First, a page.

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Book Reviews   |    
Family Interventions in Family Illness: International Perspectives
Reviewed by William Vogel, Ph.D.
Psychiatric Services 2002; doi: 10.1176/appi.ps.53.8.1037
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edited by Harriet P. Lefley and Dale L. Johnson; Westport, Connecticut, Praeger, 2002, 247 pages, $69

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This scholarly book is a much-needed work in the field of family mental health. The editors of Family Interventions in Family Illness are both eminent scholars with extensive backgrounds in cross-cultural psychology and psychiatry. In this book they focus on "therapeutic interventions for families of adults with major mental illnesses in various countries throughout the world," especially "on persons with severe psychiatric syndromes such as schizophrenia and major affective disorders."

The 13 chapters are written by authors working in various countries—the United States, Sweden, Austria, India, China, Japan, the Netherlands, and others—and with various cultural groups within those countries. Thus, for example, we get a chapter on work with various Hispanic groups in the United States.

The book highlights the vast differences in approaches to work with families from country to country. For example, "Japanese psychiatric services are typically hospital based," whereas in China, "it is impossible for the public purse to provide the care and welfare that families do," and hence "the Chinese constitution of 1981 makes it mandatory for children to care for their elderly parents." In India, "barriers exist to…programs of [behaviorally based] family work. Prominent…barriers are the biomedical model and expectations of care only from medication-oriented approaches." In Great Britain, "biological modes…are seen as most important, with psychological approaches being seen as secondary or optional. Staff frequently comment that if family work is not affected, there are no adverse consequences."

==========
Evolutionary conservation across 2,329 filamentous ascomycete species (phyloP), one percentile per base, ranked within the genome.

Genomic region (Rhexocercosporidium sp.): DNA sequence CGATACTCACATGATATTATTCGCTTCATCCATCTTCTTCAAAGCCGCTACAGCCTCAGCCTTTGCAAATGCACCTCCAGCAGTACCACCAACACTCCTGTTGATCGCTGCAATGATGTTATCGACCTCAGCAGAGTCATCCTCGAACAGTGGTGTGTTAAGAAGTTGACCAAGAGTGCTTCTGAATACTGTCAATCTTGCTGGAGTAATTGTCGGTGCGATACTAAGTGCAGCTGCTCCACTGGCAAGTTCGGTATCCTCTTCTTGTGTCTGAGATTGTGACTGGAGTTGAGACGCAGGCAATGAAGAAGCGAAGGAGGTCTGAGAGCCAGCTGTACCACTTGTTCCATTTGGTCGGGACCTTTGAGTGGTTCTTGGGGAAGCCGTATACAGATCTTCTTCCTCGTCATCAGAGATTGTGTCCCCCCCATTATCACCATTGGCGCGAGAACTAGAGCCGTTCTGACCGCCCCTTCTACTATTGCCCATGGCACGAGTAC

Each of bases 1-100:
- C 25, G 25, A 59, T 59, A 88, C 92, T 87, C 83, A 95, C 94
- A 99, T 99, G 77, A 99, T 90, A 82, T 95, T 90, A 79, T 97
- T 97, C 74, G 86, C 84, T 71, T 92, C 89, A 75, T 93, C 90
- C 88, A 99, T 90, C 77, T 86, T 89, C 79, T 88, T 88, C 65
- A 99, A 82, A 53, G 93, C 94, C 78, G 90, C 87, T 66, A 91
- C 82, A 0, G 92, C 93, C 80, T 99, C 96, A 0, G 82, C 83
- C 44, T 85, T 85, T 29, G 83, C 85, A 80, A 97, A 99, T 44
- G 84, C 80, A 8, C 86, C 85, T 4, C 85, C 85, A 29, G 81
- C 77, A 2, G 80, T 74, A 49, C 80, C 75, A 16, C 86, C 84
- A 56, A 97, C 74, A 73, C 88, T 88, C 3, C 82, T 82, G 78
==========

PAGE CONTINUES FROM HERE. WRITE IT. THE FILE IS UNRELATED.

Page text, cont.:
Nevertheless, in all the societies surveyed, behavioral-based treatment interventions do exist, tailored to the need of various cultures. The book discusses the various approaches and the treatment efficacies of each.

The book is a must-read for anyone in the mental health field.

Dr. Vogel is affiliated with the department of psychiatry at UMass Memorial Health Care in Worcester, Massachusetts.




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